Painting walls in your home is not necessarily a difficult task, but if not done well it can look dreadful. By taking a few simple steps you can ensure a great finish without necessarily needing to employ a professional. Our handy ‘how to’ guide walks you through the process step by step so that even a novice can achieve a good finish.
Choosing paint type and colour
Before you begin your painting you need to have a bit of a think (with a coffee and a biscuit perhaps?) about the look you are after and how you’re going to achieve it. There are many different types of paint and many different effects you can achieve using them. Think carefully about what you want out of your room and about how you want it to make you feel. Do you want something calm and relaxing or something more vibrant?
Here are a few things to think about:
- How big is the room? Small rooms often feel even smaller when painted in darker colours.
- How much natural light does the room have? If the windows are small or there is a reduced amount of natural light for whatever reason, consider using a colour which will reflect the natural light.
- Do you want a feature wall in a different colour? These can be a real statement but do remember that things can go out of fashion quickly. That lime green wall might seem like a great idea now but in a year or two you might find yourself hating it. That’s not to say don’t make a big statement – just think carefully about what you want first!
- Are you going to be using wallpaper or do you have any soft furnishings to match to? Consider taking a sample of these with you to the paint shop or bring some colour samples home to help match.
Once you’ve decided on your look and feel, get shopping! However, don’t just leap in and buy straight away. At the very least bring some colour charts home to look at in the room you’re doing to be painting. Or even better, buy a few sample pots and try them out.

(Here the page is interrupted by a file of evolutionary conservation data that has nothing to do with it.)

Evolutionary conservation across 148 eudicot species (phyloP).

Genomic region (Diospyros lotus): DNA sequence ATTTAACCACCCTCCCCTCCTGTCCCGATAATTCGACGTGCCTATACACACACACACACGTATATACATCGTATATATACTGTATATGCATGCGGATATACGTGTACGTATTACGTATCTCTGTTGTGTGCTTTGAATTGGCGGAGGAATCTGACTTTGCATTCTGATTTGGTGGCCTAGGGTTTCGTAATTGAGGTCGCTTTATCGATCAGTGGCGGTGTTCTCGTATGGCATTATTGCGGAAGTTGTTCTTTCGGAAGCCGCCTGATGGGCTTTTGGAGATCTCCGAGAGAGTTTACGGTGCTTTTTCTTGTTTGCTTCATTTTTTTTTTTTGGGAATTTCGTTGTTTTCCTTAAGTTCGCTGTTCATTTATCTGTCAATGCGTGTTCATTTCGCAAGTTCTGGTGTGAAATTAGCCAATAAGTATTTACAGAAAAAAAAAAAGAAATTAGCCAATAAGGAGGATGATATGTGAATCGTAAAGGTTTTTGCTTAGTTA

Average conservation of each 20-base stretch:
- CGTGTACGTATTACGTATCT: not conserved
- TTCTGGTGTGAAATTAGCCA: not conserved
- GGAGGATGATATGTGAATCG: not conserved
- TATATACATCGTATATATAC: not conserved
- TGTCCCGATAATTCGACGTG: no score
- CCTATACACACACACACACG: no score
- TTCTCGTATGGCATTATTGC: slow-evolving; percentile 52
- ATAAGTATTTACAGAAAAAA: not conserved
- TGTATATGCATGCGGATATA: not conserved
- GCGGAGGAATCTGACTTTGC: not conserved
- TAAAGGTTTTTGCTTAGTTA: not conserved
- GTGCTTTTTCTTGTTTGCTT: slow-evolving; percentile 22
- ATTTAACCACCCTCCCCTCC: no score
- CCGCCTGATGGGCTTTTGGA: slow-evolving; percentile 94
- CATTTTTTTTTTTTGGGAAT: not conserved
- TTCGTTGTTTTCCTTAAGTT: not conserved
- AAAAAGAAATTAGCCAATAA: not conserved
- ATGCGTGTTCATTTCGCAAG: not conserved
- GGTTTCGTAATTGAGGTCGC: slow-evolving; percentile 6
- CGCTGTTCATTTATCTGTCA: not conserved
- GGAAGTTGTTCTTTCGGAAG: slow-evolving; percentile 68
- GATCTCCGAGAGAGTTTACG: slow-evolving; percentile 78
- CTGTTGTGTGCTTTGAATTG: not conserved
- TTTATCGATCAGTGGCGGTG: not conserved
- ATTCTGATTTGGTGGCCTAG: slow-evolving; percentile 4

Once you’ve finalised your ideas then get buying. Be sure to buy enough for the whole project at the beginning so measure carefully to work out your coverage.
What tools will I need to paint my walls?
OK so you can paint a room with minimal equipment or you can use a load of fancy gadgets – it’s entirely up to you – but at a minimum you need:
- Paintbrush (a good quality paintbrush is essential for achieving a good finish – don’t scrimp here!). A smaller brush for edging is also useful
- Roller (again don’t go for thee cheapest)
- Paint roller tray
- Painter’s tape (masking tape is fine but we’d advise low-tack tape – you don’t want it pulling the paint off!)
- Plastic dust sheets/old sheeting
- Bucket/tub for paint mixing
- Paint conditioner (see below)
Before you start
Unfortunately even well-known brands of paint can vary in colour from batch to batch so it is always worthwhile mixing all your paint together in a larger container at the beginning and working from there rather than working from individual tins. You then use a paint kettle to carry just a small amount at once – you don’t need a special container anything will do. The professionals will usually use a professionals will tend to use a metal or plastic container lined with a layer of foil to prevent lengthy cleaning!